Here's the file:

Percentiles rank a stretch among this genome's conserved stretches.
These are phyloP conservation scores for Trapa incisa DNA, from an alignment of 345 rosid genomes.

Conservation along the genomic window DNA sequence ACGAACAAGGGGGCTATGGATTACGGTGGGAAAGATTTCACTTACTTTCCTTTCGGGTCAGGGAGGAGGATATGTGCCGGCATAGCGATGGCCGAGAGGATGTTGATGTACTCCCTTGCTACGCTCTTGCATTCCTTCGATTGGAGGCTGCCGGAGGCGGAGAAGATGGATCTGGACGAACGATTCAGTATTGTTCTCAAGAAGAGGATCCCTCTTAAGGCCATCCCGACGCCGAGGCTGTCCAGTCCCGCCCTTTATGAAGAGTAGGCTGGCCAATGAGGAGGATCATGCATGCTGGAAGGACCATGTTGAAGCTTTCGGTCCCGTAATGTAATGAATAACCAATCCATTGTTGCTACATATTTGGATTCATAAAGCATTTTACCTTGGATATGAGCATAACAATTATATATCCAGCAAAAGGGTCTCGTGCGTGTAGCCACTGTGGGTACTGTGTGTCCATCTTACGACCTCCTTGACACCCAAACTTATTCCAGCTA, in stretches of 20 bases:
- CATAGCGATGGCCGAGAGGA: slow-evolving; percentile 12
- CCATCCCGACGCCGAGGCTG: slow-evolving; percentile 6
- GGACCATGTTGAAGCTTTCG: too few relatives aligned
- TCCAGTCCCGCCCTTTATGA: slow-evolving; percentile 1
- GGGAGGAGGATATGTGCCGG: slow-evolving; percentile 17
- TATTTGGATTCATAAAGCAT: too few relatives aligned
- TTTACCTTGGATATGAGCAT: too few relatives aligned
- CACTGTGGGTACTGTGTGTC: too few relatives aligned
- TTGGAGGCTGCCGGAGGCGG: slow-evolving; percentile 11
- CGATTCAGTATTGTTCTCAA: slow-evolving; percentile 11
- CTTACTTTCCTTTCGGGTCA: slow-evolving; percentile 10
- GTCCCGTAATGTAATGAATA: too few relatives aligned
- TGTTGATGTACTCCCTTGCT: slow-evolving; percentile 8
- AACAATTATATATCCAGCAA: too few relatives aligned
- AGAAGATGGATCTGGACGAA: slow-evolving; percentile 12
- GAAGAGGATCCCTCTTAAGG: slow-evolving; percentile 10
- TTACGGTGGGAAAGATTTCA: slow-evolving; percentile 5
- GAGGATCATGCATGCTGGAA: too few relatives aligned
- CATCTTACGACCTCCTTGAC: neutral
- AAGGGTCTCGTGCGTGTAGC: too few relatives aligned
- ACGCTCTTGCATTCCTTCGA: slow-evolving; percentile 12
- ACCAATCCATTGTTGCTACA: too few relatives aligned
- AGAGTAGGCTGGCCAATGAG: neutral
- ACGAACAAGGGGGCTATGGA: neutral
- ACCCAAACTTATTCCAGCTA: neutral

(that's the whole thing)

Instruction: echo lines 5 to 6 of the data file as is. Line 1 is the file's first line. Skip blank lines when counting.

- CCATCCCGACGCCGAGGCTG: slow-evolving; percentile 6
- GGACCATGTTGAAGCTTTCG: too few relatives aligned